The Bank of Portugal, having relaunched the sale of Novo Banco after plugging a hole in the bank’s finances by transferring €2 billion in bonds into the black hole of BES, has left open legal avenues for the ripped-off bondholders to be compensed from the Resolution Fund.
Last year, the Bank of Portugal failed to find a buyer at the right price for Novo Banco as not one company was inclined to pay the €4.9 billion needed to get the central bank’s governor Carlos Costa off the hook.
To tidy things up at Novo Banco, on December 29th, 2015, Costa took the highly controversial decision to transfer €2 billion in bonds back to Banco Espirito Santo rendering them close to worthless.
These bondholders, a mixture of individuals and huge international investment companies such as Pimco and Blackrock, have been up in arms ever since and have started looking at legal action to recover their money.
Portugal’s Finance Minister Mario Centeno commented that the government was "concerned" with the Bank of Portugal’s solution for Novo Banco's balance sheet but the repayment of bondholders from the Resolution Fund is equally controversial and shows the governor as out of control while cries for his head increase in volume.
The Resolution Fund may have to compensate the bondholders if their claim is upheld that they have been forced to suffer a higher loss than if the bonds had stayed at BES in the first place.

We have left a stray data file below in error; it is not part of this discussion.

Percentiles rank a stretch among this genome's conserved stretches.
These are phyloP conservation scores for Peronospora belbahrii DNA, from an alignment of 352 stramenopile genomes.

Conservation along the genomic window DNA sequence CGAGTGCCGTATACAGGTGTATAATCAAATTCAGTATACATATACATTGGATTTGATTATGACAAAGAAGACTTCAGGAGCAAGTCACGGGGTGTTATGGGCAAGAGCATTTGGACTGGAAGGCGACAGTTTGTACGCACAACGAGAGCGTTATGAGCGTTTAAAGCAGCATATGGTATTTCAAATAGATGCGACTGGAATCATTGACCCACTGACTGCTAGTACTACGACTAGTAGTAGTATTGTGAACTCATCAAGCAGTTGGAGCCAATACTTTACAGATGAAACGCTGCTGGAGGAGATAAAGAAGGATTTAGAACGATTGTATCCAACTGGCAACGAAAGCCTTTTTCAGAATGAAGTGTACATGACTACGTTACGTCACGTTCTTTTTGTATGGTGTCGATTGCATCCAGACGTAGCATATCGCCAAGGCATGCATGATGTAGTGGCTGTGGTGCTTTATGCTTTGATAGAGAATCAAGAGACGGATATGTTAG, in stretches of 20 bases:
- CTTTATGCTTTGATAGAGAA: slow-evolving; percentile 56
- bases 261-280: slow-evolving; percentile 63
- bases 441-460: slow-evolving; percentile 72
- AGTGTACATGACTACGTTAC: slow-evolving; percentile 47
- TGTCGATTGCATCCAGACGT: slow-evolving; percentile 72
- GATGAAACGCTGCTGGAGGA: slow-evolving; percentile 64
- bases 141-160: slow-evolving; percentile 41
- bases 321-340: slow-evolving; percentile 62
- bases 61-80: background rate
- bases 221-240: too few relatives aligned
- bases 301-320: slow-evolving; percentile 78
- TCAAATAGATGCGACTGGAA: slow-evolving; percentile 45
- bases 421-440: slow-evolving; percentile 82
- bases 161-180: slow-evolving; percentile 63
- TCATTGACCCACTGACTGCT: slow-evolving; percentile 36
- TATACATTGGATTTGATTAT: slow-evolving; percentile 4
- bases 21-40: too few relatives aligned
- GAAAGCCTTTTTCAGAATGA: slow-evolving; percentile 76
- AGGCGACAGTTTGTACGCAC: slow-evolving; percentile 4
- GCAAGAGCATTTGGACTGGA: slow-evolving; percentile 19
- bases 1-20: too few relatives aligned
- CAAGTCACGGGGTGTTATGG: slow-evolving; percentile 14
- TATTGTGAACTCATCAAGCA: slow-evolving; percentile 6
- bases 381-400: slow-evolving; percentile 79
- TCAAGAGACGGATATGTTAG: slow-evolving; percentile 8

The bondholders may be due for compensation from the Resolution Fund, paid for by Portugal’s high street banks, as Article 145.ºH of the Legal Framework for Credit and Financial Institutions swings into play and if the bondholders can prove they are worse off as a result of Costa’s debt shuffling.
The audit company Deloitte was commissioned by the Bank of Portugal to assess the value of assets at the bust BES and it is likely to conclude that the Novo Banco bondholders would have suffered a lower loss if BES had entered into liquidation at the time of its resolution.
Bondholders also will be due compensation if the courts hold that the responsibility for the repayment of bonds is Novo Banco’s and not that of BES. In this case, the Resolution Fund also kicks in and pays out for any losses suffered.
If the Resolution Fund again has to be topped up by Portugal’s high street banks, this will affect their liquidity and strain their patience as they already paid out to capitalise Novo Banco when it was created from the BES train crash. Having to find up to a further €2 billion will not create harmony.
However this is resolved, the evaporation of Novo Banco’s €2 billion in liabilities seems destined to remain off its balance sheet and the race again is on to find a buyer for the bank which previously was criticised by PWC for having “unquantifiable liabilities.”
The former Secretary of State for Transport and Communications, Sérgio Monteiro, has been hired at €25,000 a month by the Resolution Fund and the Bank of Portugal to front the sale process for Novo Banco.
It is unlikely that the minimum of €4.9 million will be bid for the bank, but any offer that yields enough to help replenish the Resolution Fund will be seen by Portugal’s remaining high street banks as a positive step.